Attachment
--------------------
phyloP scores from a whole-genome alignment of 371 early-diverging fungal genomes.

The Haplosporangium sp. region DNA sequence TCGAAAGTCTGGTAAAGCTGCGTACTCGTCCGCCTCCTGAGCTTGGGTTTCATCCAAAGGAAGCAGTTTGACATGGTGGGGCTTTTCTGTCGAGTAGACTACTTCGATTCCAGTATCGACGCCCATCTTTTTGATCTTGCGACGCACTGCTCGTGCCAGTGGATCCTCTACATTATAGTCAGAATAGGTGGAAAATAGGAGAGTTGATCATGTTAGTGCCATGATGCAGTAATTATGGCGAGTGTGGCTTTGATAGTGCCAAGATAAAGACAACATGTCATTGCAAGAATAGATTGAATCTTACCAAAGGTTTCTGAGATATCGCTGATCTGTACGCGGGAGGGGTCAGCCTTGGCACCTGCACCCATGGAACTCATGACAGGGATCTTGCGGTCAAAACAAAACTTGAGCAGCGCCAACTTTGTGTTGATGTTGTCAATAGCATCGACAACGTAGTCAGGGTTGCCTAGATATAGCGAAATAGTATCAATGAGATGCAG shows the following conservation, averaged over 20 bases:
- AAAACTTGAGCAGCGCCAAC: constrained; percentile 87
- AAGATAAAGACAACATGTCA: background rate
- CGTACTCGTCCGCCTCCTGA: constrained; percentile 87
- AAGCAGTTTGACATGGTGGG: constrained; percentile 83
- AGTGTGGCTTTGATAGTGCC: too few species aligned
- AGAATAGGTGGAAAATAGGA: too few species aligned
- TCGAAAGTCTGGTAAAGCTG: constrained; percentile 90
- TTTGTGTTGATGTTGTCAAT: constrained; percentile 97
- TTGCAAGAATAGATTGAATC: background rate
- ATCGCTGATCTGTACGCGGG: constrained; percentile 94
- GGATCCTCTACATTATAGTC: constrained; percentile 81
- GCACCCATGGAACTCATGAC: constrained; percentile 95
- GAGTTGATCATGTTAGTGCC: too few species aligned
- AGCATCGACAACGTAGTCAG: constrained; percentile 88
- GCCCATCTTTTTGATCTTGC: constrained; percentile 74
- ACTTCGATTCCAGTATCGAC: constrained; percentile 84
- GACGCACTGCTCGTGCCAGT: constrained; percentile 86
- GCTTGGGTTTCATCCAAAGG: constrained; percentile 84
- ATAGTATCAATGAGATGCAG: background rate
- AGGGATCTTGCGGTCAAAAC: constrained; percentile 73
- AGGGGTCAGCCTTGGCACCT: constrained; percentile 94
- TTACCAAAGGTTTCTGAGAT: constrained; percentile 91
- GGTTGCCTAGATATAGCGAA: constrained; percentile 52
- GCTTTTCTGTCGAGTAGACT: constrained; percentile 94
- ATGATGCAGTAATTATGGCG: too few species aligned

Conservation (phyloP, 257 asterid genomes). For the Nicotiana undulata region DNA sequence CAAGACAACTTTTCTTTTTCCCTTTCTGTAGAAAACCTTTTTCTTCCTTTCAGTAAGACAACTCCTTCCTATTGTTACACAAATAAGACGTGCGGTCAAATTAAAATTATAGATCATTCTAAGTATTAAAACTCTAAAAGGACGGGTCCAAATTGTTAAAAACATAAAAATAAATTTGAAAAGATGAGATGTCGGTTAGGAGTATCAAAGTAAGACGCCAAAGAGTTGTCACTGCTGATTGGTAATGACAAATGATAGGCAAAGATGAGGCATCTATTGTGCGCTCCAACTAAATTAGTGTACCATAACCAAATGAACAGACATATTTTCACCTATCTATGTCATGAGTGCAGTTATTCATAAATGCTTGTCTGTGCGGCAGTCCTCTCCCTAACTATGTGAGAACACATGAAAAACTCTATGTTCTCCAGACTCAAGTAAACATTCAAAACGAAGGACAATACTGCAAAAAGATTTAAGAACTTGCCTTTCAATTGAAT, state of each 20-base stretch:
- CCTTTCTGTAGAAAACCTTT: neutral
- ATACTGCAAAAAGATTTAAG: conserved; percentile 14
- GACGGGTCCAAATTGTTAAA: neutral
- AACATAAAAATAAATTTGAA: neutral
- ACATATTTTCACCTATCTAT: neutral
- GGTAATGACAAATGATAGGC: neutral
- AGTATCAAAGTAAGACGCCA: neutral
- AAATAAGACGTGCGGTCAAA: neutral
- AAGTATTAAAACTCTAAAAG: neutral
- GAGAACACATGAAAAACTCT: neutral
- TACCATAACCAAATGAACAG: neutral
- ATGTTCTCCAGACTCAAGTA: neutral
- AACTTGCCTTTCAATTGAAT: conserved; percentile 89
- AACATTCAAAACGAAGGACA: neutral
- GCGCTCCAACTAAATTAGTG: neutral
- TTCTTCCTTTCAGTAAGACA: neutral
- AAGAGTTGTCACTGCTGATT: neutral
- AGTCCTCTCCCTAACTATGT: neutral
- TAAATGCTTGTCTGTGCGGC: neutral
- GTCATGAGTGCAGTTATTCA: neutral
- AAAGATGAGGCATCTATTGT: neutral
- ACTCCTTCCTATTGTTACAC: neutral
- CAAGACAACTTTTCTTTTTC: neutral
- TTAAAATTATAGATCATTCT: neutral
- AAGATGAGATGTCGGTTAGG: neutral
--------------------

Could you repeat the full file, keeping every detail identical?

phyloP scores from a whole-genome alignment of 371 early-diverging fungal genomes.

The Haplosporangium sp. region DNA sequence TCGAAAGTCTGGTAAAGCTGCGTACTCGTCCGCCTCCTGAGCTTGGGTTTCATCCAAAGGAAGCAGTTTGACATGGTGGGGCTTTTCTGTCGAGTAGACTACTTCGATTCCAGTATCGACGCCCATCTTTTTGATCTTGCGACGCACTGCTCGTGCCAGTGGATCCTCTACATTATAGTCAGAATAGGTGGAAAATAGGAGAGTTGATCATGTTAGTGCCATGATGCAGTAATTATGGCGAGTGTGGCTTTGATAGTGCCAAGATAAAGACAACATGTCATTGCAAGAATAGATTGAATCTTACCAAAGGTTTCTGAGATATCGCTGATCTGTACGCGGGAGGGGTCAGCCTTGGCACCTGCACCCATGGAACTCATGACAGGGATCTTGCGGTCAAAACAAAACTTGAGCAGCGCCAACTTTGTGTTGATGTTGTCAATAGCATCGACAACGTAGTCAGGGTTGCCTAGATATAGCGAAATAGTATCAATGAGATGCAG shows the following conservation, averaged over 20 bases:
- AAAACTTGAGCAGCGCCAAC: constrained; percentile 87
- AAGATAAAGACAACATGTCA: background rate
- CGTACTCGTCCGCCTCCTGA: constrained; percentile 87
- AAGCAGTTTGACATGGTGGG: constrained; percentile 83
- AGTGTGGCTTTGATAGTGCC: too few species aligned
- AGAATAGGTGGAAAATAGGA: too few species aligned
- TCGAAAGTCTGGTAAAGCTG: constrained; percentile 90
- TTTGTGTTGATGTTGTCAAT: constrained; percentile 97
- TTGCAAGAATAGATTGAATC: background rate
- ATCGCTGATCTGTACGCGGG: constrained; percentile 94
- GGATCCTCTACATTATAGTC: constrained; percentile 81
- GCACCCATGGAACTCATGAC: constrained; percentile 95
- GAGTTGATCATGTTAGTGCC: too few species aligned
- AGCATCGACAACGTAGTCAG: constrained; percentile 88
- GCCCATCTTTTTGATCTTGC: constrained; percentile 74
- ACTTCGATTCCAGTATCGAC: constrained; percentile 84
- GACGCACTGCTCGTGCCAGT: constrained; percentile 86
- GCTTGGGTTTCATCCAAAGG: constrained; percentile 84
- ATAGTATCAATGAGATGCAG: background rate
- AGGGATCTTGCGGTCAAAAC: constrained; percentile 73
- AGGGGTCAGCCTTGGCACCT: constrained; percentile 94
- TTACCAAAGGTTTCTGAGAT: constrained; percentile 91
- GGTTGCCTAGATATAGCGAA: constrained; percentile 52
- GCTTTTCTGTCGAGTAGACT: constrained; percentile 94
- ATGATGCAGTAATTATGGCG: too few species aligned

Conservation (phyloP, 257 asterid genomes). For the Nicotiana undulata region DNA sequence CAAGACAACTTTTCTTTTTCCCTTTCTGTAGAAAACCTTTTTCTTCCTTTCAGTAAGACAACTCCTTCCTATTGTTACACAAATAAGACGTGCGGTCAAATTAAAATTATAGATCATTCTAAGTATTAAAACTCTAAAAGGACGGGTCCAAATTGTTAAAAACATAAAAATAAATTTGAAAAGATGAGATGTCGGTTAGGAGTATCAAAGTAAGACGCCAAAGAGTTGTCACTGCTGATTGGTAATGACAAATGATAGGCAAAGATGAGGCATCTATTGTGCGCTCCAACTAAATTAGTGTACCATAACCAAATGAACAGACATATTTTCACCTATCTATGTCATGAGTGCAGTTATTCATAAATGCTTGTCTGTGCGGCAGTCCTCTCCCTAACTATGTGAGAACACATGAAAAACTCTATGTTCTCCAGACTCAAGTAAACATTCAAAACGAAGGACAATACTGCAAAAAGATTTAAGAACTTGCCTTTCAATTGAAT, state of each 20-base stretch:
- CCTTTCTGTAGAAAACCTTT: neutral
- ATACTGCAAAAAGATTTAAG: conserved; percentile 14
- GACGGGTCCAAATTGTTAAA: neutral
- AACATAAAAATAAATTTGAA: neutral
- ACATATTTTCACCTATCTAT: neutral
- GGTAATGACAAATGATAGGC: neutral
- AGTATCAAAGTAAGACGCCA: neutral
- AAATAAGACGTGCGGTCAAA: neutral
- AAGTATTAAAACTCTAAAAG: neutral
- GAGAACACATGAAAAACTCT: neutral
- TACCATAACCAAATGAACAG: neutral
- ATGTTCTCCAGACTCAAGTA: neutral
- AACTTGCCTTTCAATTGAAT: conserved; percentile 89
- AACATTCAAAACGAAGGACA: neutral
- GCGCTCCAACTAAATTAGTG: neutral
- TTCTTCCTTTCAGTAAGACA: neutral
- AAGAGTTGTCACTGCTGATT: neutral
- AGTCCTCTCCCTAACTATGT: neutral
- TAAATGCTTGTCTGTGCGGC: neutral
- GTCATGAGTGCAGTTATTCA: neutral
- AAAGATGAGGCATCTATTGT: neutral
- ACTCCTTCCTATTGTTACAC: neutral
- CAAGACAACTTTTCTTTTTC: neutral
- TTAAAATTATAGATCATTCT: neutral
- AAGATGAGATGTCGGTTAGG: neutral